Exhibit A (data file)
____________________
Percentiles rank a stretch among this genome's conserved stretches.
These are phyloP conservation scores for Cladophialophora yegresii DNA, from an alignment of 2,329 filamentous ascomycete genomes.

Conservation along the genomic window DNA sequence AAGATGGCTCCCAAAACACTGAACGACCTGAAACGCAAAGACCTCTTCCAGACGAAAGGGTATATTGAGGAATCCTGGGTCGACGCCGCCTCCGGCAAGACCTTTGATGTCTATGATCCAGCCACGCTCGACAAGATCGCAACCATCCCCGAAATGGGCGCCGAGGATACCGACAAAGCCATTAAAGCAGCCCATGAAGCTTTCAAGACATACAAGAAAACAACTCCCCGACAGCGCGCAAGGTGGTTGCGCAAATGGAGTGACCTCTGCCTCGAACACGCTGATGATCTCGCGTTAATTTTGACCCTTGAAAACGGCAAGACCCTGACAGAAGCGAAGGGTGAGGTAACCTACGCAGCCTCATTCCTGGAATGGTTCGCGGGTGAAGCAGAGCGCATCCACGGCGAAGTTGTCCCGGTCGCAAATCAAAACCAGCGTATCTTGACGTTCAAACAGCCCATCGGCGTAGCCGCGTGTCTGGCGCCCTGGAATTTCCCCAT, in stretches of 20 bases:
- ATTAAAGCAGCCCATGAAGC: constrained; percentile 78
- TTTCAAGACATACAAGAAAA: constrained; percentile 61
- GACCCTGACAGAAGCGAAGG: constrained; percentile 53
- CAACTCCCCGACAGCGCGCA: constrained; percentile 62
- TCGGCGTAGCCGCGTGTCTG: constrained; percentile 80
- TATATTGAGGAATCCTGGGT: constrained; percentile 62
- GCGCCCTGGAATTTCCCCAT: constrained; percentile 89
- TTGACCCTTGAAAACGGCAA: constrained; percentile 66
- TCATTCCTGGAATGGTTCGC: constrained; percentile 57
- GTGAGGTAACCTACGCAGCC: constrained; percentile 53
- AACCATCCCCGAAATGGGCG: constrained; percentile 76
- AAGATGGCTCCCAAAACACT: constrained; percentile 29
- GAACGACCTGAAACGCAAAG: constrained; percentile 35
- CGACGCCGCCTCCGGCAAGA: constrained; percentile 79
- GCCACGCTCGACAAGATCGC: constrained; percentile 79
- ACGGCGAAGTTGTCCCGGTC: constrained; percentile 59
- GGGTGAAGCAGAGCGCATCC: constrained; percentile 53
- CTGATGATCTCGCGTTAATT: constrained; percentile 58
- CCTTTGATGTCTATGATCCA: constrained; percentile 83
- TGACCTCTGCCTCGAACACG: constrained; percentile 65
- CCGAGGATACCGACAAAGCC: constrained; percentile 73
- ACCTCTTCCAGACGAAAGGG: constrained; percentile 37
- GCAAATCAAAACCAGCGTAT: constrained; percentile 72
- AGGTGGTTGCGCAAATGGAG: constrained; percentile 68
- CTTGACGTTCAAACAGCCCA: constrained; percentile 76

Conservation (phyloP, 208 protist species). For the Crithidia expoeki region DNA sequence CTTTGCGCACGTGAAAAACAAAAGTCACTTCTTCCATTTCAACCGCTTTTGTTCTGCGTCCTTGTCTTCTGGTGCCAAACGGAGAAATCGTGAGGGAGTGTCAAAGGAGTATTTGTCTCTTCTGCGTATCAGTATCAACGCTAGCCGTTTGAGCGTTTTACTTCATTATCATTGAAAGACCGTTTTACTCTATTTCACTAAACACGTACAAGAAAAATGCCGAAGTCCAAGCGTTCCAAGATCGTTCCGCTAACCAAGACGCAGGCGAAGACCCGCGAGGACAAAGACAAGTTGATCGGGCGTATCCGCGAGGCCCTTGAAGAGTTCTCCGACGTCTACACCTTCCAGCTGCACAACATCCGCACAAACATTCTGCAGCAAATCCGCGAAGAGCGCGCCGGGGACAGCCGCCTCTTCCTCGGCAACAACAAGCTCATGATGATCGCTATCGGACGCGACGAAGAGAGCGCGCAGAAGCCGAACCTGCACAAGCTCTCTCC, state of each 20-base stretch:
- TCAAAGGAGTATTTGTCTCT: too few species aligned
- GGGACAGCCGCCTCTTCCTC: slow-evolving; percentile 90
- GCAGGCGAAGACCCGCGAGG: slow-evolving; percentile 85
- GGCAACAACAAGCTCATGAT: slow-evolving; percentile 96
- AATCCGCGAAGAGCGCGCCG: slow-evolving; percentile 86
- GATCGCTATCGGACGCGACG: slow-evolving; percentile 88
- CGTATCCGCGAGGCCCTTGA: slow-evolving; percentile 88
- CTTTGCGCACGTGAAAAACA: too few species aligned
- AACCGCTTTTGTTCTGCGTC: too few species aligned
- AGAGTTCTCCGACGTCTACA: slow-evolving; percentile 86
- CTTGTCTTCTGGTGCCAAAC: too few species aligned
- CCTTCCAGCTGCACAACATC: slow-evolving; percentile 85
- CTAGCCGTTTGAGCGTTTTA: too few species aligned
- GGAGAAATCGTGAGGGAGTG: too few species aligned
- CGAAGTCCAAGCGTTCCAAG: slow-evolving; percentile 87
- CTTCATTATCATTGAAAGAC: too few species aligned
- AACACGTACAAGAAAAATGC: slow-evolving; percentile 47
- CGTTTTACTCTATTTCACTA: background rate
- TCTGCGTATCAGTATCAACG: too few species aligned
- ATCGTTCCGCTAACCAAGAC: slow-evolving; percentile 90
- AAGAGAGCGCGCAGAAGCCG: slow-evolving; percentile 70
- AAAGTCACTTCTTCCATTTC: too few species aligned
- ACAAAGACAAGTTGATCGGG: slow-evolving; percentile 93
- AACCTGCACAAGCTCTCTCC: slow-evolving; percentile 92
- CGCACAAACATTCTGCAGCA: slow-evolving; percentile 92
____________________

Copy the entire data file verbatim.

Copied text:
Percentiles rank a stretch among this genome's conserved stretches.
These are phyloP conservation scores for Cladophialophora yegresii DNA, from an alignment of 2,329 filamentous ascomycete genomes.

Conservation along the genomic window DNA sequence AAGATGGCTCCCAAAACACTGAACGACCTGAAACGCAAAGACCTCTTCCAGACGAAAGGGTATATTGAGGAATCCTGGGTCGACGCCGCCTCCGGCAAGACCTTTGATGTCTATGATCCAGCCACGCTCGACAAGATCGCAACCATCCCCGAAATGGGCGCCGAGGATACCGACAAAGCCATTAAAGCAGCCCATGAAGCTTTCAAGACATACAAGAAAACAACTCCCCGACAGCGCGCAAGGTGGTTGCGCAAATGGAGTGACCTCTGCCTCGAACACGCTGATGATCTCGCGTTAATTTTGACCCTTGAAAACGGCAAGACCCTGACAGAAGCGAAGGGTGAGGTAACCTACGCAGCCTCATTCCTGGAATGGTTCGCGGGTGAAGCAGAGCGCATCCACGGCGAAGTTGTCCCGGTCGCAAATCAAAACCAGCGTATCTTGACGTTCAAACAGCCCATCGGCGTAGCCGCGTGTCTGGCGCCCTGGAATTTCCCCAT, in stretches of 20 bases:
- ATTAAAGCAGCCCATGAAGC: constrained; percentile 78
- TTTCAAGACATACAAGAAAA: constrained; percentile 61
- GACCCTGACAGAAGCGAAGG: constrained; percentile 53
- CAACTCCCCGACAGCGCGCA: constrained; percentile 62
- TCGGCGTAGCCGCGTGTCTG: constrained; percentile 80
- TATATTGAGGAATCCTGGGT: constrained; percentile 62
- GCGCCCTGGAATTTCCCCAT: constrained; percentile 89
- TTGACCCTTGAAAACGGCAA: constrained; percentile 66
- TCATTCCTGGAATGGTTCGC: constrained; percentile 57
- GTGAGGTAACCTACGCAGCC: constrained; percentile 53
- AACCATCCCCGAAATGGGCG: constrained; percentile 76
- AAGATGGCTCCCAAAACACT: constrained; percentile 29
- GAACGACCTGAAACGCAAAG: constrained; percentile 35
- CGACGCCGCCTCCGGCAAGA: constrained; percentile 79
- GCCACGCTCGACAAGATCGC: constrained; percentile 79
- ACGGCGAAGTTGTCCCGGTC: constrained; percentile 59
- GGGTGAAGCAGAGCGCATCC: constrained; percentile 53
- CTGATGATCTCGCGTTAATT: constrained; percentile 58
- CCTTTGATGTCTATGATCCA: constrained; percentile 83
- TGACCTCTGCCTCGAACACG: constrained; percentile 65
- CCGAGGATACCGACAAAGCC: constrained; percentile 73
- ACCTCTTCCAGACGAAAGGG: constrained; percentile 37
- GCAAATCAAAACCAGCGTAT: constrained; percentile 72
- AGGTGGTTGCGCAAATGGAG: constrained; percentile 68
- CTTGACGTTCAAACAGCCCA: constrained; percentile 76

Conservation (phyloP, 208 protist species). For the Crithidia expoeki region DNA sequence CTTTGCGCACGTGAAAAACAAAAGTCACTTCTTCCATTTCAACCGCTTTTGTTCTGCGTCCTTGTCTTCTGGTGCCAAACGGAGAAATCGTGAGGGAGTGTCAAAGGAGTATTTGTCTCTTCTGCGTATCAGTATCAACGCTAGCCGTTTGAGCGTTTTACTTCATTATCATTGAAAGACCGTTTTACTCTATTTCACTAAACACGTACAAGAAAAATGCCGAAGTCCAAGCGTTCCAAGATCGTTCCGCTAACCAAGACGCAGGCGAAGACCCGCGAGGACAAAGACAAGTTGATCGGGCGTATCCGCGAGGCCCTTGAAGAGTTCTCCGACGTCTACACCTTCCAGCTGCACAACATCCGCACAAACATTCTGCAGCAAATCCGCGAAGAGCGCGCCGGGGACAGCCGCCTCTTCCTCGGCAACAACAAGCTCATGATGATCGCTATCGGACGCGACGAAGAGAGCGCGCAGAAGCCGAACCTGCACAAGCTCTCTCC, state of each 20-base stretch:
- TCAAAGGAGTATTTGTCTCT: too few species aligned
- GGGACAGCCGCCTCTTCCTC: slow-evolving; percentile 90
- GCAGGCGAAGACCCGCGAGG: slow-evolving; percentile 85
- GGCAACAACAAGCTCATGAT: slow-evolving; percentile 96
- AATCCGCGAAGAGCGCGCCG: slow-evolving; percentile 86
- GATCGCTATCGGACGCGACG: slow-evolving; percentile 88
- CGTATCCGCGAGGCCCTTGA: slow-evolving; percentile 88
- CTTTGCGCACGTGAAAAACA: too few species aligned
- AACCGCTTTTGTTCTGCGTC: too few species aligned
- AGAGTTCTCCGACGTCTACA: slow-evolving; percentile 86
- CTTGTCTTCTGGTGCCAAAC: too few species aligned
- CCTTCCAGCTGCACAACATC: slow-evolving; percentile 85
- CTAGCCGTTTGAGCGTTTTA: too few species aligned
- GGAGAAATCGTGAGGGAGTG: too few species aligned
- CGAAGTCCAAGCGTTCCAAG: slow-evolving; percentile 87
- CTTCATTATCATTGAAAGAC: too few species aligned
- AACACGTACAAGAAAAATGC: slow-evolving; percentile 47
- CGTTTTACTCTATTTCACTA: background rate
- TCTGCGTATCAGTATCAACG: too few species aligned
- ATCGTTCCGCTAACCAAGAC: slow-evolving; percentile 90
- AAGAGAGCGCGCAGAAGCCG: slow-evolving; percentile 70
- AAAGTCACTTCTTCCATTTC: too few species aligned
- ACAAAGACAAGTTGATCGGG: slow-evolving; percentile 93
- AACCTGCACAAGCTCTCTCC: slow-evolving; percentile 92
- CGCACAAACATTCTGCAGCA: slow-evolving; percentile 92